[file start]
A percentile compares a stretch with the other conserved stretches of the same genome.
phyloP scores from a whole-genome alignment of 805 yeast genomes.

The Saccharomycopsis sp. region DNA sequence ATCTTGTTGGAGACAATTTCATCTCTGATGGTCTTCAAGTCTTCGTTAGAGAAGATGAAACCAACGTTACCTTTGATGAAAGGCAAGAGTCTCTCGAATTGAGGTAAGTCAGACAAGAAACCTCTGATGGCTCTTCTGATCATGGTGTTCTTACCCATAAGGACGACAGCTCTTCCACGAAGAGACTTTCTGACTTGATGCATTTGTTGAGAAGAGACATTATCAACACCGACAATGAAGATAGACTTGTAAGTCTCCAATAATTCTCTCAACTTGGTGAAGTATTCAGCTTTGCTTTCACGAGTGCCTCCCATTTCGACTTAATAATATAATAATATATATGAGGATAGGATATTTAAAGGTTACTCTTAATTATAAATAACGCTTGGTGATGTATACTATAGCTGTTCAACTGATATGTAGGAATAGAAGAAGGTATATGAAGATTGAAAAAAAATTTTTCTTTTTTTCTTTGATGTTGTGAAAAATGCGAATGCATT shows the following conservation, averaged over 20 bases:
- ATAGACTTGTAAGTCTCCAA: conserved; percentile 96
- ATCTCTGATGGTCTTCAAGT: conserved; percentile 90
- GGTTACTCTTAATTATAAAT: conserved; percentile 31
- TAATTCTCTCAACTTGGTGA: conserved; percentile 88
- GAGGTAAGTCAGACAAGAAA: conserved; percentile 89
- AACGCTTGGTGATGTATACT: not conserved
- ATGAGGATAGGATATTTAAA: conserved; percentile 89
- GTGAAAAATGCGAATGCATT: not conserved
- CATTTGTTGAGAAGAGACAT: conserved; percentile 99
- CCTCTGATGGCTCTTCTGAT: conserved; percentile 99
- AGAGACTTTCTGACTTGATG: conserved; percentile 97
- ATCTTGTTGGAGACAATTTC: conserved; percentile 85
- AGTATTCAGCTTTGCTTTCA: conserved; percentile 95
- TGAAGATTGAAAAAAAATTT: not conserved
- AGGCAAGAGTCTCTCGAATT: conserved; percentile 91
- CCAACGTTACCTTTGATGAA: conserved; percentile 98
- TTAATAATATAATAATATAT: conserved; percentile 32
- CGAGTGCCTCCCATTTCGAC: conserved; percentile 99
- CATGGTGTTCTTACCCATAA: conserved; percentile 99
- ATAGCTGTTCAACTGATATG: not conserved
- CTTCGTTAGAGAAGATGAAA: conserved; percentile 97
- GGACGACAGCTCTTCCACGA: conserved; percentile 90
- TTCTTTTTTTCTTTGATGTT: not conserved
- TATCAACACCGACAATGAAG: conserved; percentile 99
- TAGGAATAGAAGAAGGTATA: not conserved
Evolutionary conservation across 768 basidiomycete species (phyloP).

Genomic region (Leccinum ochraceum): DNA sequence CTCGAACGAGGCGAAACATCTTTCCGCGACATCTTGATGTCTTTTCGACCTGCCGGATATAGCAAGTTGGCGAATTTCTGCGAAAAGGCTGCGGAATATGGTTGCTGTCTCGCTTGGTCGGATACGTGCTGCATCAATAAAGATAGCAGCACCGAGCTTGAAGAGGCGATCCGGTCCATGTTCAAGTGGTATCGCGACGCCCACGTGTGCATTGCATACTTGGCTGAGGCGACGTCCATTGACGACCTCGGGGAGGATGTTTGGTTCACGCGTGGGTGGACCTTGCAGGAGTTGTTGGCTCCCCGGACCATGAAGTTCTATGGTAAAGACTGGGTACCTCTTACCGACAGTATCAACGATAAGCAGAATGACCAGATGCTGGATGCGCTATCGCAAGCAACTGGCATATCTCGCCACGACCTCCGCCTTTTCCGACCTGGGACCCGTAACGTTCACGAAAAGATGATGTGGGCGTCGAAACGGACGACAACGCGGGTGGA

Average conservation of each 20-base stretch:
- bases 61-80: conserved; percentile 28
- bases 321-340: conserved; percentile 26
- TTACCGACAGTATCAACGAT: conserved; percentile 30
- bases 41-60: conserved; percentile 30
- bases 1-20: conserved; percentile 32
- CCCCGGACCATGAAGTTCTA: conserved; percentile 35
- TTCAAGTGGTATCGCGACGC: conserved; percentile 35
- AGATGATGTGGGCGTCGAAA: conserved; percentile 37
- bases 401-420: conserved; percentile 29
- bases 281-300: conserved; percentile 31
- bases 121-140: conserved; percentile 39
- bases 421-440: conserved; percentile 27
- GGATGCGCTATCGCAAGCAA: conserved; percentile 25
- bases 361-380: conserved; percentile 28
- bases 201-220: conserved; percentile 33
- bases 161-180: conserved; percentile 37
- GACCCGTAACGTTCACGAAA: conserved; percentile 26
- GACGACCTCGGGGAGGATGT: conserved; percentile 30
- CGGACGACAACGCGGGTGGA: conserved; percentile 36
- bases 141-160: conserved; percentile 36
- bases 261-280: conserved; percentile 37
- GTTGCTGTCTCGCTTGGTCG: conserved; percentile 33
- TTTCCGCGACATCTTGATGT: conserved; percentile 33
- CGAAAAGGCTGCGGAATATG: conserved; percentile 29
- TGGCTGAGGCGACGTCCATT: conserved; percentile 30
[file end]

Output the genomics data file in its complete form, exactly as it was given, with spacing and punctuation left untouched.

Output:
A percentile compares a stretch with the other conserved stretches of the same genome.
phyloP scores from a whole-genome alignment of 805 yeast genomes.

The Saccharomycopsis sp. region DNA sequence ATCTTGTTGGAGACAATTTCATCTCTGATGGTCTTCAAGTCTTCGTTAGAGAAGATGAAACCAACGTTACCTTTGATGAAAGGCAAGAGTCTCTCGAATTGAGGTAAGTCAGACAAGAAACCTCTGATGGCTCTTCTGATCATGGTGTTCTTACCCATAAGGACGACAGCTCTTCCACGAAGAGACTTTCTGACTTGATGCATTTGTTGAGAAGAGACATTATCAACACCGACAATGAAGATAGACTTGTAAGTCTCCAATAATTCTCTCAACTTGGTGAAGTATTCAGCTTTGCTTTCACGAGTGCCTCCCATTTCGACTTAATAATATAATAATATATATGAGGATAGGATATTTAAAGGTTACTCTTAATTATAAATAACGCTTGGTGATGTATACTATAGCTGTTCAACTGATATGTAGGAATAGAAGAAGGTATATGAAGATTGAAAAAAAATTTTTCTTTTTTTCTTTGATGTTGTGAAAAATGCGAATGCATT shows the following conservation, averaged over 20 bases:
- ATAGACTTGTAAGTCTCCAA: conserved; percentile 96
- ATCTCTGATGGTCTTCAAGT: conserved; percentile 90
- GGTTACTCTTAATTATAAAT: conserved; percentile 31
- TAATTCTCTCAACTTGGTGA: conserved; percentile 88
- GAGGTAAGTCAGACAAGAAA: conserved; percentile 89
- AACGCTTGGTGATGTATACT: not conserved
- ATGAGGATAGGATATTTAAA: conserved; percentile 89
- GTGAAAAATGCGAATGCATT: not conserved
- CATTTGTTGAGAAGAGACAT: conserved; percentile 99
- CCTCTGATGGCTCTTCTGAT: conserved; percentile 99
- AGAGACTTTCTGACTTGATG: conserved; percentile 97
- ATCTTGTTGGAGACAATTTC: conserved; percentile 85
- AGTATTCAGCTTTGCTTTCA: conserved; percentile 95
- TGAAGATTGAAAAAAAATTT: not conserved
- AGGCAAGAGTCTCTCGAATT: conserved; percentile 91
- CCAACGTTACCTTTGATGAA: conserved; percentile 98
- TTAATAATATAATAATATAT: conserved; percentile 32
- CGAGTGCCTCCCATTTCGAC: conserved; percentile 99
- CATGGTGTTCTTACCCATAA: conserved; percentile 99
- ATAGCTGTTCAACTGATATG: not conserved
- CTTCGTTAGAGAAGATGAAA: conserved; percentile 97
- GGACGACAGCTCTTCCACGA: conserved; percentile 90
- TTCTTTTTTTCTTTGATGTT: not conserved
- TATCAACACCGACAATGAAG: conserved; percentile 99
- TAGGAATAGAAGAAGGTATA: not conserved
Evolutionary conservation across 768 basidiomycete species (phyloP).

Genomic region (Leccinum ochraceum): DNA sequence CTCGAACGAGGCGAAACATCTTTCCGCGACATCTTGATGTCTTTTCGACCTGCCGGATATAGCAAGTTGGCGAATTTCTGCGAAAAGGCTGCGGAATATGGTTGCTGTCTCGCTTGGTCGGATACGTGCTGCATCAATAAAGATAGCAGCACCGAGCTTGAAGAGGCGATCCGGTCCATGTTCAAGTGGTATCGCGACGCCCACGTGTGCATTGCATACTTGGCTGAGGCGACGTCCATTGACGACCTCGGGGAGGATGTTTGGTTCACGCGTGGGTGGACCTTGCAGGAGTTGTTGGCTCCCCGGACCATGAAGTTCTATGGTAAAGACTGGGTACCTCTTACCGACAGTATCAACGATAAGCAGAATGACCAGATGCTGGATGCGCTATCGCAAGCAACTGGCATATCTCGCCACGACCTCCGCCTTTTCCGACCTGGGACCCGTAACGTTCACGAAAAGATGATGTGGGCGTCGAAACGGACGACAACGCGGGTGGA

Average conservation of each 20-base stretch:
- bases 61-80: conserved; percentile 28
- bases 321-340: conserved; percentile 26
- TTACCGACAGTATCAACGAT: conserved; percentile 30
- bases 41-60: conserved; percentile 30
- bases 1-20: conserved; percentile 32
- CCCCGGACCATGAAGTTCTA: conserved; percentile 35
- TTCAAGTGGTATCGCGACGC: conserved; percentile 35
- AGATGATGTGGGCGTCGAAA: conserved; percentile 37
- bases 401-420: conserved; percentile 29
- bases 281-300: conserved; percentile 31
- bases 121-140: conserved; percentile 39
- bases 421-440: conserved; percentile 27
- GGATGCGCTATCGCAAGCAA: conserved; percentile 25
- bases 361-380: conserved; percentile 28
- bases 201-220: conserved; percentile 33
- bases 161-180: conserved; percentile 37
- GACCCGTAACGTTCACGAAA: conserved; percentile 26
- GACGACCTCGGGGAGGATGT: conserved; percentile 30
- CGGACGACAACGCGGGTGGA: conserved; percentile 36
- bases 141-160: conserved; percentile 36
- bases 261-280: conserved; percentile 37
- GTTGCTGTCTCGCTTGGTCG: conserved; percentile 33
- TTTCCGCGACATCTTGATGT: conserved; percentile 33
- CGAAAAGGCTGCGGAATATG: conserved; percentile 29
- TGGCTGAGGCGACGTCCATT: conserved; percentile 30